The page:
Corruption In The Great Gatsby Essay, Research Paper The dream of wealth has been a mutual theme for many Americans all through history. The prospect to become high society by money has blinded many Americans to the underlying consequence that is corruption. Too much of a good thing can be a bad thing. In this case, too much of that thing is money.
Corruption In The Great Gatsby Essay, Research Paper
The dream of wealth has been a mutual theme for many Americans all through history. The prospect to become high society by money has blinded many Americans to the underlying consequence that is corruption. Too much of a good thing can be a bad thing. In this case, too much of that thing is money. The Great Gatsby by F. Scott Fitzgerald is a literary classic idealizing the American dream, and ultimately the corruption of people as well as society as a whole. Fitzgerald uses his theme of corruption through the characters Myrtle Wilson, Jay Gatsby, and Tom Buchanan.
Myrtle Wilson represents the opposite of everything Tom Buchanan stands for. She wants to be high class but it is unveiled throughout the novel that she will never grasp that status. Myrtle is Tom s mistress. She has an expanding need for notoriety and her desire to become significant. She believes that by being with Tom she may rise beyond her present home in the Valley of Ashes and live a blissful life in the east egg. Myrtle is indirectly corrupted by her compulsion for money, which ironically follows her until her tragic death.
Tom Buchanan was born corrupt. His life had constantly been filled with money and a very reputable social class. He feels as though he is superior than everyone not only because he is wealthy, but also in view of his beautiful wife named Daisy. Tom, controlled by his own money, constructs a wall of high society with Daisy. When Tom, Daisy, and their money are together there is no stopping them. Throughout the novel Tom is subtly depicted as an ignorant man. He is a white supremacist. He has no sympathy for people of a lower class. Tom s conceded nature does not entitle him to do so. Tom does not get corrupted in the novel; rather Tom has been corrupted since the day he was born.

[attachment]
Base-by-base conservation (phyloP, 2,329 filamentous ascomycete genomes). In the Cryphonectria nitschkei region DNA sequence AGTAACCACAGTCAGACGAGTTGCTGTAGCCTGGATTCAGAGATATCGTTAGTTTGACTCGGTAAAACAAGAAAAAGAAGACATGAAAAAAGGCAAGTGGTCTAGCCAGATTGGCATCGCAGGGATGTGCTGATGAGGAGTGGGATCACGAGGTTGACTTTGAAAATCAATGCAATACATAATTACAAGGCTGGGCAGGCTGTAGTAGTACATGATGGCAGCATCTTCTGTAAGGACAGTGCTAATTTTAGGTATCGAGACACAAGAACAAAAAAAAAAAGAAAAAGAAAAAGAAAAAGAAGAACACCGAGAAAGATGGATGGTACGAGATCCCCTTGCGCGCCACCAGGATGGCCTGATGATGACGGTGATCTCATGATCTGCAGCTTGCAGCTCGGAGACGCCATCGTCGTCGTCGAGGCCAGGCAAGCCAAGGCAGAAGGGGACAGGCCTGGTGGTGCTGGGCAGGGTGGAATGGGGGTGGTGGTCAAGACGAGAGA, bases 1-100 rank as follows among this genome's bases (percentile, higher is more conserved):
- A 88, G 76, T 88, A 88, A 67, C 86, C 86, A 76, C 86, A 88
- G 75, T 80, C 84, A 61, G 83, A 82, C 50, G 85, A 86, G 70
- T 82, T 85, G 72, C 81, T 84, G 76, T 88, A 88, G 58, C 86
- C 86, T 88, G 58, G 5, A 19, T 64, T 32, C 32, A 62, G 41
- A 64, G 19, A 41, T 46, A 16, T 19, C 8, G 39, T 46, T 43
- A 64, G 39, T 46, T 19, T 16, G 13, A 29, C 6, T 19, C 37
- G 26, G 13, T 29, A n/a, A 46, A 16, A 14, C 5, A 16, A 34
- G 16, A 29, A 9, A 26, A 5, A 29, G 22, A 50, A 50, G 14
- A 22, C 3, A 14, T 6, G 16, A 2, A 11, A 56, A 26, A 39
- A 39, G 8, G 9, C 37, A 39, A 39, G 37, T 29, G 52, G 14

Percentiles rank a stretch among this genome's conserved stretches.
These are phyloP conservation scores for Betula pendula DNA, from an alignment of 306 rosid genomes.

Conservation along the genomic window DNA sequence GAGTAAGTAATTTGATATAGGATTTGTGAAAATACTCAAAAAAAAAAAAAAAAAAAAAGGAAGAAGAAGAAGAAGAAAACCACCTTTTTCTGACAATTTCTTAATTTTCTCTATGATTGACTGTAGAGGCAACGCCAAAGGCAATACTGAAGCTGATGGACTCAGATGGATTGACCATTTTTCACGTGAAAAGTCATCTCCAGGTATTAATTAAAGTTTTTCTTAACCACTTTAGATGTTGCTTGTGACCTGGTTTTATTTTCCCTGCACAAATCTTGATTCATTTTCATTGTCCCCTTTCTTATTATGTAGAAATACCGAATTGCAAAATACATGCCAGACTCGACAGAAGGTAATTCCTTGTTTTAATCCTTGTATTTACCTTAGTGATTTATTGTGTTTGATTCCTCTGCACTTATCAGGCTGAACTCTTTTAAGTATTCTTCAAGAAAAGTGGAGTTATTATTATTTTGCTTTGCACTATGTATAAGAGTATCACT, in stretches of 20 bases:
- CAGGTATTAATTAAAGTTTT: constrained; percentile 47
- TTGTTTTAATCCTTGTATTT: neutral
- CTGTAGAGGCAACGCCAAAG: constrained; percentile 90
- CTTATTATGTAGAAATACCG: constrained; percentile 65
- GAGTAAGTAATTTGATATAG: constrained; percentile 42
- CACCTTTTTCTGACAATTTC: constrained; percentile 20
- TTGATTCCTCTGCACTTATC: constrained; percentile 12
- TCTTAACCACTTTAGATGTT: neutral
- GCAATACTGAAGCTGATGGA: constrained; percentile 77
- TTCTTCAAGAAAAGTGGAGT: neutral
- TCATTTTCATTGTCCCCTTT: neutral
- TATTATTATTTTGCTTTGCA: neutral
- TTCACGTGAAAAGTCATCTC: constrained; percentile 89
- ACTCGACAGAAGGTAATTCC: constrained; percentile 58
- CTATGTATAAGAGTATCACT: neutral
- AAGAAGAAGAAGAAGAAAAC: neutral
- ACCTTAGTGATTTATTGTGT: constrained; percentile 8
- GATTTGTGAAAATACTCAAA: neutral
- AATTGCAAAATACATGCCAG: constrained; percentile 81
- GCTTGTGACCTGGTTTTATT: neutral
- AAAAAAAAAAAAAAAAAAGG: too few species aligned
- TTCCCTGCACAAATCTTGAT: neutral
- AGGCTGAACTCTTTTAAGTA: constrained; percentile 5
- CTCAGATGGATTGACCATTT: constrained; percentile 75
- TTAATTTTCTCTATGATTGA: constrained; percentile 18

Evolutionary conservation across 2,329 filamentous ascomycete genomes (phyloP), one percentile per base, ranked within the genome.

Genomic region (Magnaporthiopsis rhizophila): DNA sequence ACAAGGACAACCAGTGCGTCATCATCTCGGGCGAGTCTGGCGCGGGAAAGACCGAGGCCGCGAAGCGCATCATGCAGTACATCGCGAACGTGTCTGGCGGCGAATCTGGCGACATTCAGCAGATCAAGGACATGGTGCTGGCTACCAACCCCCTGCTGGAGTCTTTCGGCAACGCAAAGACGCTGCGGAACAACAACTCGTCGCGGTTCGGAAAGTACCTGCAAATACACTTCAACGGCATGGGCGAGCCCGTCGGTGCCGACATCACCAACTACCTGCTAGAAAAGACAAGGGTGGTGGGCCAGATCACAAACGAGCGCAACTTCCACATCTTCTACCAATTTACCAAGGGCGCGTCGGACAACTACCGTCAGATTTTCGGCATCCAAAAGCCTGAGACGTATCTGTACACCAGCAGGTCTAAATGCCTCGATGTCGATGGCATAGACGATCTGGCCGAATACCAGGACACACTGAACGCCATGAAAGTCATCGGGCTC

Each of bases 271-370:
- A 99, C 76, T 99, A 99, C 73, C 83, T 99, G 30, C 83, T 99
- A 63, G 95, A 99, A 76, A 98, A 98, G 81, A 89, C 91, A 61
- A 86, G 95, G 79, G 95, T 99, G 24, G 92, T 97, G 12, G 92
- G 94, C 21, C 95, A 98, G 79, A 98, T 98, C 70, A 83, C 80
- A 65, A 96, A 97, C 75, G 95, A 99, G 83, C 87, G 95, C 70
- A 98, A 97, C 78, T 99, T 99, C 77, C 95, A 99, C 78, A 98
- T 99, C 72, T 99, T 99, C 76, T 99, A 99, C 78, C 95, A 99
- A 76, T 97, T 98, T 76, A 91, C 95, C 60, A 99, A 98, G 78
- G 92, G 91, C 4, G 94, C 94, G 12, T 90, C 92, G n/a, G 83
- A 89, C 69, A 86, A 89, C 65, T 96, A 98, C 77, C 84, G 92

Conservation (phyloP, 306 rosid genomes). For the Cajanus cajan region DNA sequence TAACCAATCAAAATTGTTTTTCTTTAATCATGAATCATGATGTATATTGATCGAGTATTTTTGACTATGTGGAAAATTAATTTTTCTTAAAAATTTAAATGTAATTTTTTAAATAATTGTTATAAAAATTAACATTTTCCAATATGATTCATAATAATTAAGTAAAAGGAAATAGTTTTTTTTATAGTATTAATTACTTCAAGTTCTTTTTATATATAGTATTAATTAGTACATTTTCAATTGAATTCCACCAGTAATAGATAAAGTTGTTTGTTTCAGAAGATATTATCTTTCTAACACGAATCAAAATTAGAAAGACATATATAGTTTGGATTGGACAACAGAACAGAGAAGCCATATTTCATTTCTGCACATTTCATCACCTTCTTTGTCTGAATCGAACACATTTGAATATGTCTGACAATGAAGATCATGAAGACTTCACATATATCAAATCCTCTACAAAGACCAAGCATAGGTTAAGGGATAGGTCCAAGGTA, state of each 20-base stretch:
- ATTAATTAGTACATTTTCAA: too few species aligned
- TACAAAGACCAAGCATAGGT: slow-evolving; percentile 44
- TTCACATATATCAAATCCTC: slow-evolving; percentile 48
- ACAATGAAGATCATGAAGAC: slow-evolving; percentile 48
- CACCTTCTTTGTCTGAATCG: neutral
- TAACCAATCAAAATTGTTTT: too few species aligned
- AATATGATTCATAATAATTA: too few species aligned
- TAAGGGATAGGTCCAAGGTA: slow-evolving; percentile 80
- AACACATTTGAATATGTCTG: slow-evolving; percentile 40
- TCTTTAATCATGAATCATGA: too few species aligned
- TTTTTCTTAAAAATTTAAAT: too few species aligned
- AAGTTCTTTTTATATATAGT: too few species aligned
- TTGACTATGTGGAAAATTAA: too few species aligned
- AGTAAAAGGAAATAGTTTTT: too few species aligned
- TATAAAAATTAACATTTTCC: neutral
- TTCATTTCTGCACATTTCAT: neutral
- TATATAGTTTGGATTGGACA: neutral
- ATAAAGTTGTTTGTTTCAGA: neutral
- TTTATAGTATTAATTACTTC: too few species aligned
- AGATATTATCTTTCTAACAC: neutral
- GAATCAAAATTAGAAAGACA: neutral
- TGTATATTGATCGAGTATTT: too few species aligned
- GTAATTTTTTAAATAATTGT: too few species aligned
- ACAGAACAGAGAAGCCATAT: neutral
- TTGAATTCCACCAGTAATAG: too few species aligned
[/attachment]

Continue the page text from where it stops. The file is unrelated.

Jay Gatsby s character is layered with complex values and an uncertain morality. Gatsby s consistent desire for Daisy is the root of his degradation. Gatsby s dream of marrying Daisy is so powerful that Gatsby s entire life revolves around her. Although the novel does not directly state how Gatsby became rich, it is frequently said that he became rich through gambling and selling booze. He knows that Daisy would never descend to a man from a lower class so he forms his dream into a life long ambition to attain Daisy s love. He hosts countless parties in the hope that Daisy would attend his party so he may be with her. The green light at the end of the dock symbolizes Gatsby s desire for Daisy. On another level the green light symbolizes the American Dream. Gatsby slowly corrupts his entire life by conforming to his fantasy of Daisy. His corruption ends up taking his life in the ending of the novel.
Fitzgerald uses these three main characters to fabricate his theme of corruption. In the end, Myrtle and Gatsby both lose their lives to corruption, and Tom remains a callous character to the cause. Corruption is made from a false lifestyle constructed by money, lies and ultimately the consequences that follow.
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